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The Peninsula

The Eternal General Secretary Makes Way for Other Political Changes in North Korea

Published April 11, 2012
Category: North Korea

By Nicholas Hamisevicz

After holding its Fourth Conference of the Workers’ Party of Korea, North Korea now has an eternal president and an eternal general secretary. Kim Jong-il was named Eternal General Secretary of the Workers’ Party of Korea (WPK), and Kim Jong-un was given the title of First Secretary of the WPK. These initial changes and those suspected to come in the next few days will give some indications on how North Korea will try to structure its leadership under Kim Jong-un.

After his death, it was likely that North Korea would try to honor Kim Jong-il in some way. The Kim family lineage being an important aspect of the young Kim Jong-un’s power, it was anticipated that Kim Jong-il would be given a special recognition along the lines of Kim Il-sung. There were some predictions that Kim Jong-il would be given an eternal title in connection with the National Defense Commission (NDC). Now with Kim Jong-il posthumously given the title of Eternal General Secretary, it will be interesting to see if this move further indicates a renewed emphasis leadership on the Party instead of the military.

For Kim Jong-un, he officially becomes head of the party through the new position of first secretary. After the death of Kim Jong-il, North Korean media labeled Kim Jong-un as head of the Party and supreme commander of the military. Even in the story announcing Kim Jong-un’s new title, KCNA said Kim Jong-un as the “supreme leader of the WPK and the people of the DPRK” was elected “as first secretary of the WPK, true to the behest of leader Kim Jong Il.” With him as the head of the party, the question now is Kim Jong-un officially the chairman of the Party’s Central Military Commission (CMC)?

A week after Kim Jong-il’s death, the Rodong Sinmun apparently said Kim Jong-un was leading the CMC. Yet, the AP’s Jean Lee recently saw signs in North Korea saying “”We will defend vice-chairman of the Central Military Commission Comrade Kim Jong Un to the death.” According to the Party’s constitution updated in September 2010, it states the “general secretary” (총비서) is also the chairman of the Central Military Commission, compared to Kim Jong-un’s new title as first secretary (제1비서). KCNA did say that the Fourth Conference of the WPK discussed “revising WPK rules,” so possibly this is where changes will occur to officially connect Kim Jong-un’s new title with the chairmanship of the CMC.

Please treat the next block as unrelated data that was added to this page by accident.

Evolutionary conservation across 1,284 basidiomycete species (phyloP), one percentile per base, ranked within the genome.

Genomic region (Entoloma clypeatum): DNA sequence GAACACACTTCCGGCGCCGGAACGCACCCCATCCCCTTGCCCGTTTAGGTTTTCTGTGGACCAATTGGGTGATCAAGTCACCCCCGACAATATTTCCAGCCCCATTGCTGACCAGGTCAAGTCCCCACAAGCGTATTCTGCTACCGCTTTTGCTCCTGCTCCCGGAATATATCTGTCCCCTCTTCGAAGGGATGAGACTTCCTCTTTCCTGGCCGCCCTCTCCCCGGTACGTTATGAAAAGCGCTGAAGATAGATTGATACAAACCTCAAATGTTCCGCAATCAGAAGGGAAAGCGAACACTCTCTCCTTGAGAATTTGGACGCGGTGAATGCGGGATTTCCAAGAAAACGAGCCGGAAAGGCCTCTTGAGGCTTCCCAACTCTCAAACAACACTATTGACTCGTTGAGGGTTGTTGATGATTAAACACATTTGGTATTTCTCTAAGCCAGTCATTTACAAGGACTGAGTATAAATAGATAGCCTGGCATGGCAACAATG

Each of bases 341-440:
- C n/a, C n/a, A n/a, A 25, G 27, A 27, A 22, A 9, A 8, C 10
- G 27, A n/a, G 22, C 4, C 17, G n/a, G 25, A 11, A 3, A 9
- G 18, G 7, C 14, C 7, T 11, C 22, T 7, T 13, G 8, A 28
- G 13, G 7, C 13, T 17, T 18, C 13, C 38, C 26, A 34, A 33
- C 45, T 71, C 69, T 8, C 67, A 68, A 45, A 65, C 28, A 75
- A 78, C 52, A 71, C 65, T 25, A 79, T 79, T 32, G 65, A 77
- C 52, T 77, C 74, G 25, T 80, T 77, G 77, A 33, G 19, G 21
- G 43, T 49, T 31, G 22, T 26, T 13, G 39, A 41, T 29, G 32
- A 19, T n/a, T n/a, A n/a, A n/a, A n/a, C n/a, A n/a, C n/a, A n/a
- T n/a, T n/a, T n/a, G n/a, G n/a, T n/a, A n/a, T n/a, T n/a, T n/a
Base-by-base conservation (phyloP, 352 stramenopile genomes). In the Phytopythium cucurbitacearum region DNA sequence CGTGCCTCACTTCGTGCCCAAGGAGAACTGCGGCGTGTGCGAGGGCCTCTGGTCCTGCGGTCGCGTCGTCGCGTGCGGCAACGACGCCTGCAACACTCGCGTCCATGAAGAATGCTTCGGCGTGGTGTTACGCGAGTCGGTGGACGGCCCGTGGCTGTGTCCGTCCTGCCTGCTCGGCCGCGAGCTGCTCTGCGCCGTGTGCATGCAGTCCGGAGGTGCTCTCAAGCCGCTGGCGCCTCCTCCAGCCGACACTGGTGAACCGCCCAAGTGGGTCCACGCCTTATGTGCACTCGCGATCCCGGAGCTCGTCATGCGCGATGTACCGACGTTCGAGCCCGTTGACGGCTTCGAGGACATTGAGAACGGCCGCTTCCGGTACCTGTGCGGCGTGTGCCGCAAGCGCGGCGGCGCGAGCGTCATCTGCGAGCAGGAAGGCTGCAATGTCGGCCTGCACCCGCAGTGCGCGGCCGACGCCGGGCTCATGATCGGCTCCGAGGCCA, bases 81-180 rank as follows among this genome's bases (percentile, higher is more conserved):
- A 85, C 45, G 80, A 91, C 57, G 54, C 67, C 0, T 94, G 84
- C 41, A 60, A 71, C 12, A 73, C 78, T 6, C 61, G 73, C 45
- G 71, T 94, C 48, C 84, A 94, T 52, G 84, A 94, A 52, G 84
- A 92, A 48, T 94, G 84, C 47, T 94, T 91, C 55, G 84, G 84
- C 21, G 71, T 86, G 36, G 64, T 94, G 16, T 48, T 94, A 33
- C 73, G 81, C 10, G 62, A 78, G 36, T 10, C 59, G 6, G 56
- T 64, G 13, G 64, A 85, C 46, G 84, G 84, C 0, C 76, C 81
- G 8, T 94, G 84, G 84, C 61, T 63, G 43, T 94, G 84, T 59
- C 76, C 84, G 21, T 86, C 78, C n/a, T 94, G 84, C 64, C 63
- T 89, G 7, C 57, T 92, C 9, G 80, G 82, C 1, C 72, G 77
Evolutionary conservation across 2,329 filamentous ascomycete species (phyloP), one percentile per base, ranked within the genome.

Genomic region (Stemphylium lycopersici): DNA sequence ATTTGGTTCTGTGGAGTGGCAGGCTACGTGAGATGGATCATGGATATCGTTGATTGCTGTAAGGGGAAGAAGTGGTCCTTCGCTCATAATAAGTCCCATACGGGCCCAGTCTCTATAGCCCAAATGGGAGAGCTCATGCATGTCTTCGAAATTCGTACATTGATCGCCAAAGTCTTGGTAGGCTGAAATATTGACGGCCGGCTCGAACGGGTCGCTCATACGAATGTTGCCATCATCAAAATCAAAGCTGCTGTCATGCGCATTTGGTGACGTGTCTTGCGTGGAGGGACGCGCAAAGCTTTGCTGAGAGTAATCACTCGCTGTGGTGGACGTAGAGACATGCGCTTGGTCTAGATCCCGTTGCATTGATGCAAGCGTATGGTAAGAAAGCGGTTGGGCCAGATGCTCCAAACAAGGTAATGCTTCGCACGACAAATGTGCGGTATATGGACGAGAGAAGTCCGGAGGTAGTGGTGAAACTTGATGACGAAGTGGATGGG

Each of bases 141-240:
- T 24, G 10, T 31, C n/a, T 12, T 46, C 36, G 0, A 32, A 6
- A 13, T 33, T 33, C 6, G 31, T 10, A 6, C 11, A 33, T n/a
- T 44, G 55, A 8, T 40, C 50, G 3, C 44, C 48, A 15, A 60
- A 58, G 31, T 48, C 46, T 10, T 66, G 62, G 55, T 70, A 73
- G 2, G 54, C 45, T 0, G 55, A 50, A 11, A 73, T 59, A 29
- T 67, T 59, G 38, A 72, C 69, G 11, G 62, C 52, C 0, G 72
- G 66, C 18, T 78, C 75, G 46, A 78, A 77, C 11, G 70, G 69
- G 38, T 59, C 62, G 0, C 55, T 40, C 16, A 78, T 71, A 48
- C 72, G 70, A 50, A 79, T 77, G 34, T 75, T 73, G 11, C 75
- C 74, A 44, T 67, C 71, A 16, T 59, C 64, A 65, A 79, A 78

Further evidence of Party strengthening can be seen with Jang Song Taek and Kim Kyong Hui, uncle and aunt of Kim Jong-un, moving into prominent positions in the WPK. Jang Song Taek now joins the Political Bureau while his wife becomes a secretary in the Party Secretariat. Ri Myong Su, the Minister of Public Security, joins Jang Song Taek on the Political Bureau and was named a member of the CMC. Ri Myong Su, the Minister of Public Security, joins Jang Song Taek on the Political Bureau and was named a member of the CMC.

Choe Ryong Hae and Hyon Chol Hae, members of the CMC and the NDC respectively, were both awarded the title of Vice Marshal in the Korean People’s Army. These military promotions probably helped with their new positions in the WPK. Choe, a relatively young leader at 61 and appears to have close ties with Jang Song Taek, was given big promotions to Vice-Chairmen of the CMC as well as a member of the Presidium of the Political Bureau. Hyon Chol Hae is now part of the CMC in addition to his role in the NDC.

For leadership changes, we will wait to see if any other announcements are made on moves stemming from the Workers’ Party Conference. With the WPK having a lot of changes during its last recent meeting in September 2010, it is possible few other changes will occur. The Supreme People’s Assembly is scheduled to meet on Friday, April 13, so more news could follow. The main question still remains if Kim Jong-un will officially be the chair of the CMC and the NDC, despite North Korean media basically describing him as the supreme leader of the Party and the military. All of these meetings and moves, along with the anniversary of Kim Il-sung’s birthday next week, are meant to illustrate North Korea’s ability to smoothly transition to Kim Jong-un.

Early indications suggest a strengthening of the Party as key members of the North Korean leadership gain positions. If Kim Jong-un will indeed rule more through the Party than his father, he will likely need people like Jang Song Taek, Kim Kyong Hui, Kim Jong Gak, and Ri Myong Su to help him. Their new positions, along with the promotions of Choe Ryong Hae and Hyon Chol Hae give some indication on how Kim Jong-un and the leaders around him plan to maintain power and begin a new era of Kim family leadership in North Korea.

For more info on Kim Jong-un, Jang Song Taek,  Kim Kyong Hui, Kim Yong Chun, and Ri Myong Su, visit  10 People You Need to Know for Transition in North Korea on The Peninsula blog.

Nicholas Hamisevicz is the Director of Research and Academic Affairs for the Korea Economic Institute. The views represented here are his own.

Photo from Zennie Abraham’s photo stream on flickr Creative Commons.


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